Our doses are usually far too low to compensate for the need of T3 which is essential in all our receptor cells with the result that more clinical symptoms can appear after beginning treatment. Thankfully some will prescribe if TSH is lower but many countries now prescribe if the TSH is around 3 with symptoms.

    Medical professionals are also ignorant of clinical symptoms, are unaware of them and they've lost this important skill and don't think of them as crucially important.

    Patients are then vulnerable to develop other more serious conditions, the pinnacle at present seems to be Lorraine Cleaver's post yesterday.

    The insistence that only levothyroixine alone is sufficient and it may be for many, but there are groups that do not. So they never, ever, recover fully and life is just so much diminished with ill-health, diagnosed as mental or any other 'name' when we relied so much on the doctors to heal 'where possible'.

    It is only hormones we lack which can be replaced but they are absolutely essential and doses shouldn't be adjusted according to the TSH but how the patient 'feels', i.e. well or unwell..

    Levothyroxine isn't compatible with the bodies of some and the addition of T3, or T3 only or NDT should at least be offered without them being withdrawn due to 'cost' and False Statements made by the Authorities. The doctors tell 'us' how we should be 'feeling' due to the results on a piece of paper/computer - not listening to our pleading that we feel absolutely awful.

    It is time for a return to 'patients first' and guidelines second - after all the first part of the statement is 'guide' not 'set in stone'.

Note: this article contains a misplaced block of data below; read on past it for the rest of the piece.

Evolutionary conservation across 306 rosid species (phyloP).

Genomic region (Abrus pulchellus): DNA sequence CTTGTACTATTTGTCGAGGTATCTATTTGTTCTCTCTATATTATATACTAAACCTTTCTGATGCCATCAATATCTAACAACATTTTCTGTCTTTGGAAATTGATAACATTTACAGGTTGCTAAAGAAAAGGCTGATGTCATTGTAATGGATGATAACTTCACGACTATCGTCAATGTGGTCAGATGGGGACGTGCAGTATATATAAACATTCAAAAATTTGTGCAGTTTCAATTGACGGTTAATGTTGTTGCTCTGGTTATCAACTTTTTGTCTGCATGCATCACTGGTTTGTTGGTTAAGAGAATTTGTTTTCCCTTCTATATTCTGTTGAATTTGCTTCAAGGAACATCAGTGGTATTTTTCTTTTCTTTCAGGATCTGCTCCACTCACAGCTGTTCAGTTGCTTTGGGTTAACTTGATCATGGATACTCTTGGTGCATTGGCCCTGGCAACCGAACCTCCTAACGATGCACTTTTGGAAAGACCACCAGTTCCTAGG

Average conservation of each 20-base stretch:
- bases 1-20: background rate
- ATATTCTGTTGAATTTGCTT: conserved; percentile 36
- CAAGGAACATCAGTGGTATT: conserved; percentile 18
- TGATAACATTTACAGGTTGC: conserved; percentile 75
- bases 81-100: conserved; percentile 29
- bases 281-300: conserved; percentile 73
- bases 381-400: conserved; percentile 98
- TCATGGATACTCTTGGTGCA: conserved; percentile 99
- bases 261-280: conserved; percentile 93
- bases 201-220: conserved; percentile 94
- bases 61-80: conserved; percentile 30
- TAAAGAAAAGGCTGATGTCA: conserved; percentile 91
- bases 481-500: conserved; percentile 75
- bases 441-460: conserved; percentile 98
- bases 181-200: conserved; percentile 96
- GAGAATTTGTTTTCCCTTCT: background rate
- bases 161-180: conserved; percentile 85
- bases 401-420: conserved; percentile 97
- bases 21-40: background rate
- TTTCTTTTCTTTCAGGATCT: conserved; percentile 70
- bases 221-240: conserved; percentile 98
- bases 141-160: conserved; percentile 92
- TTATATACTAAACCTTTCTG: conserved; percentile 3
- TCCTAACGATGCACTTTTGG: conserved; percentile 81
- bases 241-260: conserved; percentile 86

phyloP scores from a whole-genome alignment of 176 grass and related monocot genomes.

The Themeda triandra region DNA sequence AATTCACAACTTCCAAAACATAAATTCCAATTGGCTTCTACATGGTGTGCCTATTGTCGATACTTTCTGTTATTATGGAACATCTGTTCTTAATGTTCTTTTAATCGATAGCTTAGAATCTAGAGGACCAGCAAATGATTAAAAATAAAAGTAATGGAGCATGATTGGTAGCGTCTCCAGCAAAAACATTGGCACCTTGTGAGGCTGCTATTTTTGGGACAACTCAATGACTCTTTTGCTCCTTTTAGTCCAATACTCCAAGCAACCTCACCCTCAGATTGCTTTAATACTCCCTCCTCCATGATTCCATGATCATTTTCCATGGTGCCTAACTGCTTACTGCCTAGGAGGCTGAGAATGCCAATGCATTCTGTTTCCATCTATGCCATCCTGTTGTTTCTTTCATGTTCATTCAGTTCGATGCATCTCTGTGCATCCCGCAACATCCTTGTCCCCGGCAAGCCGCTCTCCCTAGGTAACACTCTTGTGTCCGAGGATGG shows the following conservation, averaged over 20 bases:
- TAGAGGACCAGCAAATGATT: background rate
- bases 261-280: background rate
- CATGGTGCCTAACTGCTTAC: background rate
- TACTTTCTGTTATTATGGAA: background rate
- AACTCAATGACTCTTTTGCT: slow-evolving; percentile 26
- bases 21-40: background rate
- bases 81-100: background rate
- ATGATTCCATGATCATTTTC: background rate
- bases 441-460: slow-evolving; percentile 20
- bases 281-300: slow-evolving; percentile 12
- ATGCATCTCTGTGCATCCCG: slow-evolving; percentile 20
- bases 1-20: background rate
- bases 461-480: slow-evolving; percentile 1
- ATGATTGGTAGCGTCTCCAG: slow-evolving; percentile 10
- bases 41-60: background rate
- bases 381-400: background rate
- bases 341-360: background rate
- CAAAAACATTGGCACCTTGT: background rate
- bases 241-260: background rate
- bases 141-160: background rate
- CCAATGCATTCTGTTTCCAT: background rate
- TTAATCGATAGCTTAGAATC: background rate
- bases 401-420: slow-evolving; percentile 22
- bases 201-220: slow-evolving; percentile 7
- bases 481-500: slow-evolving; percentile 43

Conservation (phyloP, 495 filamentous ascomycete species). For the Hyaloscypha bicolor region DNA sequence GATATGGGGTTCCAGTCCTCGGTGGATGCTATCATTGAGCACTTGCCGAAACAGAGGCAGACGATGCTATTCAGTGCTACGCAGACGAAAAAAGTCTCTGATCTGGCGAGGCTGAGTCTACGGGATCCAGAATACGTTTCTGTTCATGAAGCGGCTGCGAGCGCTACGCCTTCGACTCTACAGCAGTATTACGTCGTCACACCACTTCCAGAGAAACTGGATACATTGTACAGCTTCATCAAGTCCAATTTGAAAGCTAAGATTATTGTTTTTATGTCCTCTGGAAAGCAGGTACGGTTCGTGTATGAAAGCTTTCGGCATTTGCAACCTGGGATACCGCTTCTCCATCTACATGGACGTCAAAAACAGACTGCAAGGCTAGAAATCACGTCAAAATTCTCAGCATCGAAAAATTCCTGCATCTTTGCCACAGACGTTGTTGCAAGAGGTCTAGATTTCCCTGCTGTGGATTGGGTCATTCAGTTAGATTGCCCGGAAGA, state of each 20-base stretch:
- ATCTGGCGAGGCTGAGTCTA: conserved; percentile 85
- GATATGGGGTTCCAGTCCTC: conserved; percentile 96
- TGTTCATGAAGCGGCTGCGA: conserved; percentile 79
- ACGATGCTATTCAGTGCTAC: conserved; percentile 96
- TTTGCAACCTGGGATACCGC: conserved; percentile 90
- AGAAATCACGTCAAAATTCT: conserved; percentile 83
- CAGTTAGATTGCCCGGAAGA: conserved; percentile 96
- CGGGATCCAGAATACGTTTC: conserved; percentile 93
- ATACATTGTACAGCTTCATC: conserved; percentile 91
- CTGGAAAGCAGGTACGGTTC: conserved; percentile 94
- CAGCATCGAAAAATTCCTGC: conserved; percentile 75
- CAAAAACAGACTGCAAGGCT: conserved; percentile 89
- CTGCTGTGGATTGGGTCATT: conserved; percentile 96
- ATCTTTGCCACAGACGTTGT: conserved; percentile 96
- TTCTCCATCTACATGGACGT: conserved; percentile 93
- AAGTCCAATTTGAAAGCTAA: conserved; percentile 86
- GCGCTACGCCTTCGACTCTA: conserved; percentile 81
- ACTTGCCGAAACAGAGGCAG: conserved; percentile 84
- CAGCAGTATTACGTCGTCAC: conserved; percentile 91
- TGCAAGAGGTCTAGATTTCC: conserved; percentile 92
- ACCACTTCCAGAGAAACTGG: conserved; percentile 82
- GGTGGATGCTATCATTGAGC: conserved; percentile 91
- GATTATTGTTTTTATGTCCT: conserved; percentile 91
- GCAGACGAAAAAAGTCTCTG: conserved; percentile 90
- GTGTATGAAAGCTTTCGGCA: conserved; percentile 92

• I tried to find Lorraine Cleaver's post of yesterday, which you mentioned. Can you give me the link?

    Joanna

  • My computer's been down. Sorry for the delay. Here it is:-

    healthunlocked.com/thyroidu...

  • Thanks

  • The woman is still severely hypothyroid. Diverticuli are common when hypo. Same with severe constipation.

  • I have been tested several times and my results always come back in the borderline area, but they never advise any treatment.

    having Fibromyalgia and IBS as well complicates things, but i feel constantly fobbed off.

  • Hi Midori - do you have copies of your borderline results. It is possible someone here could spot something that may need a tweak. Your symptoms should also be taken into consideration. Fibro can often be linked to LOW FT3 and I don't expect that thyroid hormone was ever tested by your Doc. Also important to have thyroid antibodies tested. What about VitD - B12 - Folate - Ferritin ? They all need to be OPTIMAL for you to have a well functioning thyroid. Are you in a position to have your tests done privately through Thyroid Uk with a discount.

    I was once diagnosed with Fibro by a Rheumatologist but found once on Thyroid treatment some 5 years later in 2005 - things quickly improved :-)

  • Unfortunately I cannot afford private tests, as I am a pensioner, but I have low Vit D levels. Truth be told, I have got so fed up with my doctors that \i haven't been for over a year. My Gp came out to me just before Christmas, but I just can't justify £10 worth of taxis just to see him.

  • My GP is good but he still puts 95% of what I say down to mental health not physical health, ie, he is not believing what I say ! As I have big trust issues, this can be a big problem for me which makes me feel much worse than before I saw him.

You may also like...